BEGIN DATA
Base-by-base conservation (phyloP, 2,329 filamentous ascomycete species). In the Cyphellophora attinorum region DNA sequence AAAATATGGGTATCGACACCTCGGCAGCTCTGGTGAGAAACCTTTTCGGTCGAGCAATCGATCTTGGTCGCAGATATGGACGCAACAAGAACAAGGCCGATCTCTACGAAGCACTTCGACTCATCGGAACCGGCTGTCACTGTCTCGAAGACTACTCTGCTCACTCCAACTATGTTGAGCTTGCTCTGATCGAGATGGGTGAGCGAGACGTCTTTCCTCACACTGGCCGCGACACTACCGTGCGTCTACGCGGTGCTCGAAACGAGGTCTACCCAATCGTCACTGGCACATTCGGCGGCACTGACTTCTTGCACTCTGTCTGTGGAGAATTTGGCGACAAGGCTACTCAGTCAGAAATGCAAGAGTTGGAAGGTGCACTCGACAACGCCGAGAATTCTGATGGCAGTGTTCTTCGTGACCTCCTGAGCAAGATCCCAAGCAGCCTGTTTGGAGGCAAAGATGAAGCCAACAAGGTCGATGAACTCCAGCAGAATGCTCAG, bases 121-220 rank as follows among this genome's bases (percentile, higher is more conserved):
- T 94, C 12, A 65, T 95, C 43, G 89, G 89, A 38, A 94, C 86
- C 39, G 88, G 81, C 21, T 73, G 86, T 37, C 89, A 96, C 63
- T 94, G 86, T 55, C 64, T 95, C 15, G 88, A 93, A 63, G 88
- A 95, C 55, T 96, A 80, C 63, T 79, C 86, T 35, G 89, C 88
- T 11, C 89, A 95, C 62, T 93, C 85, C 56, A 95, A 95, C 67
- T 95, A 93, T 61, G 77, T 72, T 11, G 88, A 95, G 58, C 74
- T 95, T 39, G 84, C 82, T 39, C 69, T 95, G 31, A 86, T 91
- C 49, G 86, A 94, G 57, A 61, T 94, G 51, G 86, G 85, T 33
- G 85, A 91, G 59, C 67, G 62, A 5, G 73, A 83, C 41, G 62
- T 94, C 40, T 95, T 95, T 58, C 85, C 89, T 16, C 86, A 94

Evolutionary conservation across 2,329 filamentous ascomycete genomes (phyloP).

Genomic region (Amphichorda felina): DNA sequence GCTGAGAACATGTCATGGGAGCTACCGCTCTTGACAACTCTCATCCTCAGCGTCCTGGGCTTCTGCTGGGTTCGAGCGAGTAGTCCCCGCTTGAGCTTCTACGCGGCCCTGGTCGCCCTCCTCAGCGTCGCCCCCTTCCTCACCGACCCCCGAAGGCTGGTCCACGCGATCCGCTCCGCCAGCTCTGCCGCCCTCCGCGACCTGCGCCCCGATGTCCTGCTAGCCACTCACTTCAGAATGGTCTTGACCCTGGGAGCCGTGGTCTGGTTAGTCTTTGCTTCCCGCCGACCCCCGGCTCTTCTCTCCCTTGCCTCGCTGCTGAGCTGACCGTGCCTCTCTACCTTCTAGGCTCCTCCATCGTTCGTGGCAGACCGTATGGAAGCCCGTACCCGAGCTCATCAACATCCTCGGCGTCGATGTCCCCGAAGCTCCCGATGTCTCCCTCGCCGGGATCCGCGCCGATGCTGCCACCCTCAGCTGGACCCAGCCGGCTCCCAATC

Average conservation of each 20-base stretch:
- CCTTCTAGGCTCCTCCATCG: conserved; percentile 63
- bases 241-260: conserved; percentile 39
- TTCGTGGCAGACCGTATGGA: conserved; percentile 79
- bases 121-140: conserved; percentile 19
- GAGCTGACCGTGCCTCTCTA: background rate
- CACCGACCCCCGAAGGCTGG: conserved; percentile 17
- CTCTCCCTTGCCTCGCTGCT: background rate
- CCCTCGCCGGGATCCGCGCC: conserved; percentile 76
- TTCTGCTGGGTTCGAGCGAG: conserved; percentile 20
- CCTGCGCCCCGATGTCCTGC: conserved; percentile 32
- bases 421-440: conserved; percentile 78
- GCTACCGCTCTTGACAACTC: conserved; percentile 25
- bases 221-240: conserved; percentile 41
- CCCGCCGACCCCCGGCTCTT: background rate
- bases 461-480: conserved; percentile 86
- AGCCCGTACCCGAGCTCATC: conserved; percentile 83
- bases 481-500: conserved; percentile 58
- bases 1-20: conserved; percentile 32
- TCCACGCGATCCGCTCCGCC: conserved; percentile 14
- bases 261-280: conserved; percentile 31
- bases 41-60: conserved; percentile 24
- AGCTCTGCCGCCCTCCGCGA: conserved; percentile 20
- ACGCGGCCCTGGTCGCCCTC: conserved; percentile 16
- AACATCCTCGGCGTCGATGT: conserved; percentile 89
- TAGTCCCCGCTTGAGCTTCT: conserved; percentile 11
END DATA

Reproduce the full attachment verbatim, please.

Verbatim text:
Base-by-base conservation (phyloP, 2,329 filamentous ascomycete species). In the Cyphellophora attinorum region DNA sequence AAAATATGGGTATCGACACCTCGGCAGCTCTGGTGAGAAACCTTTTCGGTCGAGCAATCGATCTTGGTCGCAGATATGGACGCAACAAGAACAAGGCCGATCTCTACGAAGCACTTCGACTCATCGGAACCGGCTGTCACTGTCTCGAAGACTACTCTGCTCACTCCAACTATGTTGAGCTTGCTCTGATCGAGATGGGTGAGCGAGACGTCTTTCCTCACACTGGCCGCGACACTACCGTGCGTCTACGCGGTGCTCGAAACGAGGTCTACCCAATCGTCACTGGCACATTCGGCGGCACTGACTTCTTGCACTCTGTCTGTGGAGAATTTGGCGACAAGGCTACTCAGTCAGAAATGCAAGAGTTGGAAGGTGCACTCGACAACGCCGAGAATTCTGATGGCAGTGTTCTTCGTGACCTCCTGAGCAAGATCCCAAGCAGCCTGTTTGGAGGCAAAGATGAAGCCAACAAGGTCGATGAACTCCAGCAGAATGCTCAG, bases 121-220 rank as follows among this genome's bases (percentile, higher is more conserved):
- T 94, C 12, A 65, T 95, C 43, G 89, G 89, A 38, A 94, C 86
- C 39, G 88, G 81, C 21, T 73, G 86, T 37, C 89, A 96, C 63
- T 94, G 86, T 55, C 64, T 95, C 15, G 88, A 93, A 63, G 88
- A 95, C 55, T 96, A 80, C 63, T 79, C 86, T 35, G 89, C 88
- T 11, C 89, A 95, C 62, T 93, C 85, C 56, A 95, A 95, C 67
- T 95, A 93, T 61, G 77, T 72, T 11, G 88, A 95, G 58, C 74
- T 95, T 39, G 84, C 82, T 39, C 69, T 95, G 31, A 86, T 91
- C 49, G 86, A 94, G 57, A 61, T 94, G 51, G 86, G 85, T 33
- G 85, A 91, G 59, C 67, G 62, A 5, G 73, A 83, C 41, G 62
- T 94, C 40, T 95, T 95, T 58, C 85, C 89, T 16, C 86, A 94

Evolutionary conservation across 2,329 filamentous ascomycete genomes (phyloP).

Genomic region (Amphichorda felina): DNA sequence GCTGAGAACATGTCATGGGAGCTACCGCTCTTGACAACTCTCATCCTCAGCGTCCTGGGCTTCTGCTGGGTTCGAGCGAGTAGTCCCCGCTTGAGCTTCTACGCGGCCCTGGTCGCCCTCCTCAGCGTCGCCCCCTTCCTCACCGACCCCCGAAGGCTGGTCCACGCGATCCGCTCCGCCAGCTCTGCCGCCCTCCGCGACCTGCGCCCCGATGTCCTGCTAGCCACTCACTTCAGAATGGTCTTGACCCTGGGAGCCGTGGTCTGGTTAGTCTTTGCTTCCCGCCGACCCCCGGCTCTTCTCTCCCTTGCCTCGCTGCTGAGCTGACCGTGCCTCTCTACCTTCTAGGCTCCTCCATCGTTCGTGGCAGACCGTATGGAAGCCCGTACCCGAGCTCATCAACATCCTCGGCGTCGATGTCCCCGAAGCTCCCGATGTCTCCCTCGCCGGGATCCGCGCCGATGCTGCCACCCTCAGCTGGACCCAGCCGGCTCCCAATC

Average conservation of each 20-base stretch:
- CCTTCTAGGCTCCTCCATCG: conserved; percentile 63
- bases 241-260: conserved; percentile 39
- TTCGTGGCAGACCGTATGGA: conserved; percentile 79
- bases 121-140: conserved; percentile 19
- GAGCTGACCGTGCCTCTCTA: background rate
- CACCGACCCCCGAAGGCTGG: conserved; percentile 17
- CTCTCCCTTGCCTCGCTGCT: background rate
- CCCTCGCCGGGATCCGCGCC: conserved; percentile 76
- TTCTGCTGGGTTCGAGCGAG: conserved; percentile 20
- CCTGCGCCCCGATGTCCTGC: conserved; percentile 32
- bases 421-440: conserved; percentile 78
- GCTACCGCTCTTGACAACTC: conserved; percentile 25
- bases 221-240: conserved; percentile 41
- CCCGCCGACCCCCGGCTCTT: background rate
- bases 461-480: conserved; percentile 86
- AGCCCGTACCCGAGCTCATC: conserved; percentile 83
- bases 481-500: conserved; percentile 58
- bases 1-20: conserved; percentile 32
- TCCACGCGATCCGCTCCGCC: conserved; percentile 14
- bases 261-280: conserved; percentile 31
- bases 41-60: conserved; percentile 24
- AGCTCTGCCGCCCTCCGCGA: conserved; percentile 20
- ACGCGGCCCTGGTCGCCCTC: conserved; percentile 16
- AACATCCTCGGCGTCGATGT: conserved; percentile 89
- TAGTCCCCGCTTGAGCTTCT: conserved; percentile 11